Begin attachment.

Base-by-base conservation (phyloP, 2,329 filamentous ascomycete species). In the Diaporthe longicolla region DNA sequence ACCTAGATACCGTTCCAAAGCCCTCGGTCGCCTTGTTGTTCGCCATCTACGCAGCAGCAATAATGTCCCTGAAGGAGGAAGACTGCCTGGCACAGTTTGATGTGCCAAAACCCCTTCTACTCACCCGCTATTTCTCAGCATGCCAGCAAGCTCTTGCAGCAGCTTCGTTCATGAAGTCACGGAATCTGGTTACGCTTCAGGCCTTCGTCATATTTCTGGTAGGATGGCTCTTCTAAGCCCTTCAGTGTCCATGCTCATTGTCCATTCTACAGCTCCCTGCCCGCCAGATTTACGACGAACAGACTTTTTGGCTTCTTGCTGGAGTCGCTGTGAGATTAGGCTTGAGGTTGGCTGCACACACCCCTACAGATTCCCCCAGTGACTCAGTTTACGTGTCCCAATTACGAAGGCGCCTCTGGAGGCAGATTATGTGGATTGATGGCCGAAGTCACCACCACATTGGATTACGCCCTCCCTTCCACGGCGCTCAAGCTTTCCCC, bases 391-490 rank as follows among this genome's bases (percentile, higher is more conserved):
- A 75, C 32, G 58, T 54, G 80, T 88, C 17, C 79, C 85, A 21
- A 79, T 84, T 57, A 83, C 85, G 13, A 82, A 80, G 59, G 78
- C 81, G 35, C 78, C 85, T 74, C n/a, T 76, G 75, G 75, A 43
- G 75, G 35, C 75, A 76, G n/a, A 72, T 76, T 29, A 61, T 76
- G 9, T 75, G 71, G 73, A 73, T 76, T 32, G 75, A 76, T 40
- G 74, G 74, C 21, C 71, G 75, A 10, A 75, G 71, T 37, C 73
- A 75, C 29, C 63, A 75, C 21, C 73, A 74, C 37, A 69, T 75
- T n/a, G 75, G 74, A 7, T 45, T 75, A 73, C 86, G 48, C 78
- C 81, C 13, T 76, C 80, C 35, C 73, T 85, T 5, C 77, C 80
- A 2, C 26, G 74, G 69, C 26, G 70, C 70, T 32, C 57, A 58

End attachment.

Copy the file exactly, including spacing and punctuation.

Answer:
Base-by-base conservation (phyloP, 2,329 filamentous ascomycete species). In the Diaporthe longicolla region DNA sequence ACCTAGATACCGTTCCAAAGCCCTCGGTCGCCTTGTTGTTCGCCATCTACGCAGCAGCAATAATGTCCCTGAAGGAGGAAGACTGCCTGGCACAGTTTGATGTGCCAAAACCCCTTCTACTCACCCGCTATTTCTCAGCATGCCAGCAAGCTCTTGCAGCAGCTTCGTTCATGAAGTCACGGAATCTGGTTACGCTTCAGGCCTTCGTCATATTTCTGGTAGGATGGCTCTTCTAAGCCCTTCAGTGTCCATGCTCATTGTCCATTCTACAGCTCCCTGCCCGCCAGATTTACGACGAACAGACTTTTTGGCTTCTTGCTGGAGTCGCTGTGAGATTAGGCTTGAGGTTGGCTGCACACACCCCTACAGATTCCCCCAGTGACTCAGTTTACGTGTCCCAATTACGAAGGCGCCTCTGGAGGCAGATTATGTGGATTGATGGCCGAAGTCACCACCACATTGGATTACGCCCTCCCTTCCACGGCGCTCAAGCTTTCCCC, bases 391-490 rank as follows among this genome's bases (percentile, higher is more conserved):
- A 75, C 32, G 58, T 54, G 80, T 88, C 17, C 79, C 85, A 21
- A 79, T 84, T 57, A 83, C 85, G 13, A 82, A 80, G 59, G 78
- C 81, G 35, C 78, C 85, T 74, C n/a, T 76, G 75, G 75, A 43
- G 75, G 35, C 75, A 76, G n/a, A 72, T 76, T 29, A 61, T 76
- G 9, T 75, G 71, G 73, A 73, T 76, T 32, G 75, A 76, T 40
- G 74, G 74, C 21, C 71, G 75, A 10, A 75, G 71, T 37, C 73
- A 75, C 29, C 63, A 75, C 21, C 73, A 74, C 37, A 69, T 75
- T n/a, G 75, G 74, A 7, T 45, T 75, A 73, C 86, G 48, C 78
- C 81, C 13, T 76, C 80, C 35, C 73, T 85, T 5, C 77, C 80
- A 2, C 26, G 74, G 69, C 26, G 70, C 70, T 32, C 57, A 58